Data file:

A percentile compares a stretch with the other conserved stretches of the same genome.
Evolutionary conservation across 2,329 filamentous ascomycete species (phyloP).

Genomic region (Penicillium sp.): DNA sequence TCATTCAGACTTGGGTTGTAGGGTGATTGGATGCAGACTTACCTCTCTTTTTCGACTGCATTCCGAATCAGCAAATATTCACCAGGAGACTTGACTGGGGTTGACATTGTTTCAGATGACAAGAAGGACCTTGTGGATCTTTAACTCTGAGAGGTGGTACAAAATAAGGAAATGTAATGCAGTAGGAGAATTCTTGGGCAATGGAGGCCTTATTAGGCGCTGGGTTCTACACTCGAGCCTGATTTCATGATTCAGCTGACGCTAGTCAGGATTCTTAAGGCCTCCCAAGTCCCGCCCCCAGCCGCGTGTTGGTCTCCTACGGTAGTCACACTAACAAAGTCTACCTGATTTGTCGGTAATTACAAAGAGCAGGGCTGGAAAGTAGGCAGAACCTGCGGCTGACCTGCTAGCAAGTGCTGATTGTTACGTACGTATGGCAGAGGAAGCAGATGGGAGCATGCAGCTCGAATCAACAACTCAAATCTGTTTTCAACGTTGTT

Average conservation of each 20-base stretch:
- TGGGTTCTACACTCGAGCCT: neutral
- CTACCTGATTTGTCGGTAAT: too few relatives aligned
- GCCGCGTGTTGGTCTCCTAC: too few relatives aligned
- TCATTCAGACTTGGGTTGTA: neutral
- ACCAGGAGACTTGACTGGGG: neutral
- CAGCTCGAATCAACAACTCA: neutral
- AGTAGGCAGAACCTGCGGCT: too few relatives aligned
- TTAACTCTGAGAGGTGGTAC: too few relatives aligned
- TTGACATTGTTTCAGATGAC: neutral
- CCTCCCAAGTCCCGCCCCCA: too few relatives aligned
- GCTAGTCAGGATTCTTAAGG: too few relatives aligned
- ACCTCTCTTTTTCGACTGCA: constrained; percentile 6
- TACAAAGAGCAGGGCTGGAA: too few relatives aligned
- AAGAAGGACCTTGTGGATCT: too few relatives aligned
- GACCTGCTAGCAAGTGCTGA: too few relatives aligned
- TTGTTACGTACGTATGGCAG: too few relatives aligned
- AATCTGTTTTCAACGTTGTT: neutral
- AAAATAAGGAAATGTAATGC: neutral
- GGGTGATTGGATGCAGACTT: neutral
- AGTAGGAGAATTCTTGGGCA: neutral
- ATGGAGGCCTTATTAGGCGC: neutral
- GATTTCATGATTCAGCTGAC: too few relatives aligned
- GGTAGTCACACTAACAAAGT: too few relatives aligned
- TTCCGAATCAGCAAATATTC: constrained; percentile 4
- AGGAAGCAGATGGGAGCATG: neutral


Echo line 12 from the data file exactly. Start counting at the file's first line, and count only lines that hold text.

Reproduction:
- TTAACTCTGAGAGGTGGTAC: too few relatives aligned